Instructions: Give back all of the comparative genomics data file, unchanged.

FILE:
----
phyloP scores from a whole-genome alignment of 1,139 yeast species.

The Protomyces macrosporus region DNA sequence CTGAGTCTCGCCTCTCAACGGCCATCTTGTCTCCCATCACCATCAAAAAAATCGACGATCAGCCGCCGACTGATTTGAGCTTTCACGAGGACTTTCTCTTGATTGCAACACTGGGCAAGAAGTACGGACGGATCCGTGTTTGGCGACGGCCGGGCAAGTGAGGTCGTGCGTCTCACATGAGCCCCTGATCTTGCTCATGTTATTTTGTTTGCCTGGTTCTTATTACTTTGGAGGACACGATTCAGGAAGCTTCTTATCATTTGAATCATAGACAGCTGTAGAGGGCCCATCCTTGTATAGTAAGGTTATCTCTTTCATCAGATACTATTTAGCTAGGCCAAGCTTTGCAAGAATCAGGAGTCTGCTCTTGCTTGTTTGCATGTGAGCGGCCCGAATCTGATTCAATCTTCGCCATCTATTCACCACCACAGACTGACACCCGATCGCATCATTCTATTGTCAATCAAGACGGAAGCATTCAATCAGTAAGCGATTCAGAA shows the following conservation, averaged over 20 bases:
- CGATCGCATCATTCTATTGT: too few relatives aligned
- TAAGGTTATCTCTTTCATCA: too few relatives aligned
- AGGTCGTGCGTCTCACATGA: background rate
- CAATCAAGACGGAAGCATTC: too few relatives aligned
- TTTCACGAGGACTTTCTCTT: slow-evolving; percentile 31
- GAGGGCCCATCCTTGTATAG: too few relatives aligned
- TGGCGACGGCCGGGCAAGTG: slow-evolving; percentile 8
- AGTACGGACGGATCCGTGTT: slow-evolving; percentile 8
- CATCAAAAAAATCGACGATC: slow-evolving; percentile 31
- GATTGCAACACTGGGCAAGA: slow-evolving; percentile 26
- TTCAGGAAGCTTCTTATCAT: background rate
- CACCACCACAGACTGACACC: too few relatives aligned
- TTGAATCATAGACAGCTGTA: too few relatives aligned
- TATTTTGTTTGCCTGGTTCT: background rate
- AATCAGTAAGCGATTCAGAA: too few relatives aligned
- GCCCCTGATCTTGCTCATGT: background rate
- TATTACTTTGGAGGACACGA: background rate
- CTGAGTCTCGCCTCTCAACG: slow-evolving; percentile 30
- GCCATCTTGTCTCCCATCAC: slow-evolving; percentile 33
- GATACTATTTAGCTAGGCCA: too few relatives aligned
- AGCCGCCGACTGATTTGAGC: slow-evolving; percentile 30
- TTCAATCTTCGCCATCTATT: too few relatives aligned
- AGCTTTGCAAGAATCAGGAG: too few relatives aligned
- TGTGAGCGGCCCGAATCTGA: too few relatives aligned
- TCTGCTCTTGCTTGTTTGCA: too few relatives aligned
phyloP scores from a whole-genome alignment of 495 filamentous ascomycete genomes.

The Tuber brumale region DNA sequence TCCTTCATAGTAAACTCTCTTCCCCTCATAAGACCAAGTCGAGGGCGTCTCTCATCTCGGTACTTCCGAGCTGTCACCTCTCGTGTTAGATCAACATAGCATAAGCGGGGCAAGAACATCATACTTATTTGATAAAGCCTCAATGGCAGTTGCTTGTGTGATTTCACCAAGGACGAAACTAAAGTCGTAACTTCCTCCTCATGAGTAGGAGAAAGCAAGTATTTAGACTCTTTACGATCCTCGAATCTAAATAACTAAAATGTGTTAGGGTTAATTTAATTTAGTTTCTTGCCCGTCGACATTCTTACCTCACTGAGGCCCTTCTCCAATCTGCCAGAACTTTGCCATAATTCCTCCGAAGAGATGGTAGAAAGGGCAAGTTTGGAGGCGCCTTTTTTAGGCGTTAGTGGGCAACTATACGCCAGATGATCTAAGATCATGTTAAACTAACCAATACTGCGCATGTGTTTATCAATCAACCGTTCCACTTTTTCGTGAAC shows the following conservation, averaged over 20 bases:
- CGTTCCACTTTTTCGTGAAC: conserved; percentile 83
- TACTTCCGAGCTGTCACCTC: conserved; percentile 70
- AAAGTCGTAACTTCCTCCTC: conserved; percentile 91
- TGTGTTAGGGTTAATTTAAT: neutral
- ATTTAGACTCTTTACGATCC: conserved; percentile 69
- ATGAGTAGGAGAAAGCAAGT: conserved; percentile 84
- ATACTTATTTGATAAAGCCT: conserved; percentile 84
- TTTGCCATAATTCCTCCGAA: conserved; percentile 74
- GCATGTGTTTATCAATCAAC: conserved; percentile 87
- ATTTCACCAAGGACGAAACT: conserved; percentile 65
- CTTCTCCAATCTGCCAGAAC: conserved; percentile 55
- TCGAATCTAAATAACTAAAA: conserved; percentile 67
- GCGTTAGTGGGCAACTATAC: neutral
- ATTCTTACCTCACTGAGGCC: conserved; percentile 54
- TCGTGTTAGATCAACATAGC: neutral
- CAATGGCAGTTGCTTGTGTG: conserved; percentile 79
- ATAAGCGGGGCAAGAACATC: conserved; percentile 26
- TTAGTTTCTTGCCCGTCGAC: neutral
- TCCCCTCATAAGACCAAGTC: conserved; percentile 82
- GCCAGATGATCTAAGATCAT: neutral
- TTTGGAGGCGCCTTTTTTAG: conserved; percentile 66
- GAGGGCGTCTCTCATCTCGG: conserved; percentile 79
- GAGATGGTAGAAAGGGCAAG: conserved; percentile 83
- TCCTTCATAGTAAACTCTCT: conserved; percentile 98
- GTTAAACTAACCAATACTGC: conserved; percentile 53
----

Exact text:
phyloP scores from a whole-genome alignment of 1,139 yeast species.

The Protomyces macrosporus region DNA sequence CTGAGTCTCGCCTCTCAACGGCCATCTTGTCTCCCATCACCATCAAAAAAATCGACGATCAGCCGCCGACTGATTTGAGCTTTCACGAGGACTTTCTCTTGATTGCAACACTGGGCAAGAAGTACGGACGGATCCGTGTTTGGCGACGGCCGGGCAAGTGAGGTCGTGCGTCTCACATGAGCCCCTGATCTTGCTCATGTTATTTTGTTTGCCTGGTTCTTATTACTTTGGAGGACACGATTCAGGAAGCTTCTTATCATTTGAATCATAGACAGCTGTAGAGGGCCCATCCTTGTATAGTAAGGTTATCTCTTTCATCAGATACTATTTAGCTAGGCCAAGCTTTGCAAGAATCAGGAGTCTGCTCTTGCTTGTTTGCATGTGAGCGGCCCGAATCTGATTCAATCTTCGCCATCTATTCACCACCACAGACTGACACCCGATCGCATCATTCTATTGTCAATCAAGACGGAAGCATTCAATCAGTAAGCGATTCAGAA shows the following conservation, averaged over 20 bases:
- CGATCGCATCATTCTATTGT: too few relatives aligned
- TAAGGTTATCTCTTTCATCA: too few relatives aligned
- AGGTCGTGCGTCTCACATGA: background rate
- CAATCAAGACGGAAGCATTC: too few relatives aligned
- TTTCACGAGGACTTTCTCTT: slow-evolving; percentile 31
- GAGGGCCCATCCTTGTATAG: too few relatives aligned
- TGGCGACGGCCGGGCAAGTG: slow-evolving; percentile 8
- AGTACGGACGGATCCGTGTT: slow-evolving; percentile 8
- CATCAAAAAAATCGACGATC: slow-evolving; percentile 31
- GATTGCAACACTGGGCAAGA: slow-evolving; percentile 26
- TTCAGGAAGCTTCTTATCAT: background rate
- CACCACCACAGACTGACACC: too few relatives aligned
- TTGAATCATAGACAGCTGTA: too few relatives aligned
- TATTTTGTTTGCCTGGTTCT: background rate
- AATCAGTAAGCGATTCAGAA: too few relatives aligned
- GCCCCTGATCTTGCTCATGT: background rate
- TATTACTTTGGAGGACACGA: background rate
- CTGAGTCTCGCCTCTCAACG: slow-evolving; percentile 30
- GCCATCTTGTCTCCCATCAC: slow-evolving; percentile 33
- GATACTATTTAGCTAGGCCA: too few relatives aligned
- AGCCGCCGACTGATTTGAGC: slow-evolving; percentile 30
- TTCAATCTTCGCCATCTATT: too few relatives aligned
- AGCTTTGCAAGAATCAGGAG: too few relatives aligned
- TGTGAGCGGCCCGAATCTGA: too few relatives aligned
- TCTGCTCTTGCTTGTTTGCA: too few relatives aligned
phyloP scores from a whole-genome alignment of 495 filamentous ascomycete genomes.

The Tuber brumale region DNA sequence TCCTTCATAGTAAACTCTCTTCCCCTCATAAGACCAAGTCGAGGGCGTCTCTCATCTCGGTACTTCCGAGCTGTCACCTCTCGTGTTAGATCAACATAGCATAAGCGGGGCAAGAACATCATACTTATTTGATAAAGCCTCAATGGCAGTTGCTTGTGTGATTTCACCAAGGACGAAACTAAAGTCGTAACTTCCTCCTCATGAGTAGGAGAAAGCAAGTATTTAGACTCTTTACGATCCTCGAATCTAAATAACTAAAATGTGTTAGGGTTAATTTAATTTAGTTTCTTGCCCGTCGACATTCTTACCTCACTGAGGCCCTTCTCCAATCTGCCAGAACTTTGCCATAATTCCTCCGAAGAGATGGTAGAAAGGGCAAGTTTGGAGGCGCCTTTTTTAGGCGTTAGTGGGCAACTATACGCCAGATGATCTAAGATCATGTTAAACTAACCAATACTGCGCATGTGTTTATCAATCAACCGTTCCACTTTTTCGTGAAC shows the following conservation, averaged over 20 bases:
- CGTTCCACTTTTTCGTGAAC: conserved; percentile 83
- TACTTCCGAGCTGTCACCTC: conserved; percentile 70
- AAAGTCGTAACTTCCTCCTC: conserved; percentile 91
- TGTGTTAGGGTTAATTTAAT: neutral
- ATTTAGACTCTTTACGATCC: conserved; percentile 69
- ATGAGTAGGAGAAAGCAAGT: conserved; percentile 84
- ATACTTATTTGATAAAGCCT: conserved; percentile 84
- TTTGCCATAATTCCTCCGAA: conserved; percentile 74
- GCATGTGTTTATCAATCAAC: conserved; percentile 87
- ATTTCACCAAGGACGAAACT: conserved; percentile 65
- CTTCTCCAATCTGCCAGAAC: conserved; percentile 55
- TCGAATCTAAATAACTAAAA: conserved; percentile 67
- GCGTTAGTGGGCAACTATAC: neutral
- ATTCTTACCTCACTGAGGCC: conserved; percentile 54
- TCGTGTTAGATCAACATAGC: neutral
- CAATGGCAGTTGCTTGTGTG: conserved; percentile 79
- ATAAGCGGGGCAAGAACATC: conserved; percentile 26
- TTAGTTTCTTGCCCGTCGAC: neutral
- TCCCCTCATAAGACCAAGTC: conserved; percentile 82
- GCCAGATGATCTAAGATCAT: neutral
- TTTGGAGGCGCCTTTTTTAG: conserved; percentile 66
- GAGGGCGTCTCTCATCTCGG: conserved; percentile 79
- GAGATGGTAGAAAGGGCAAG: conserved; percentile 83
- TCCTTCATAGTAAACTCTCT: conserved; percentile 98
- GTTAAACTAACCAATACTGC: conserved; percentile 53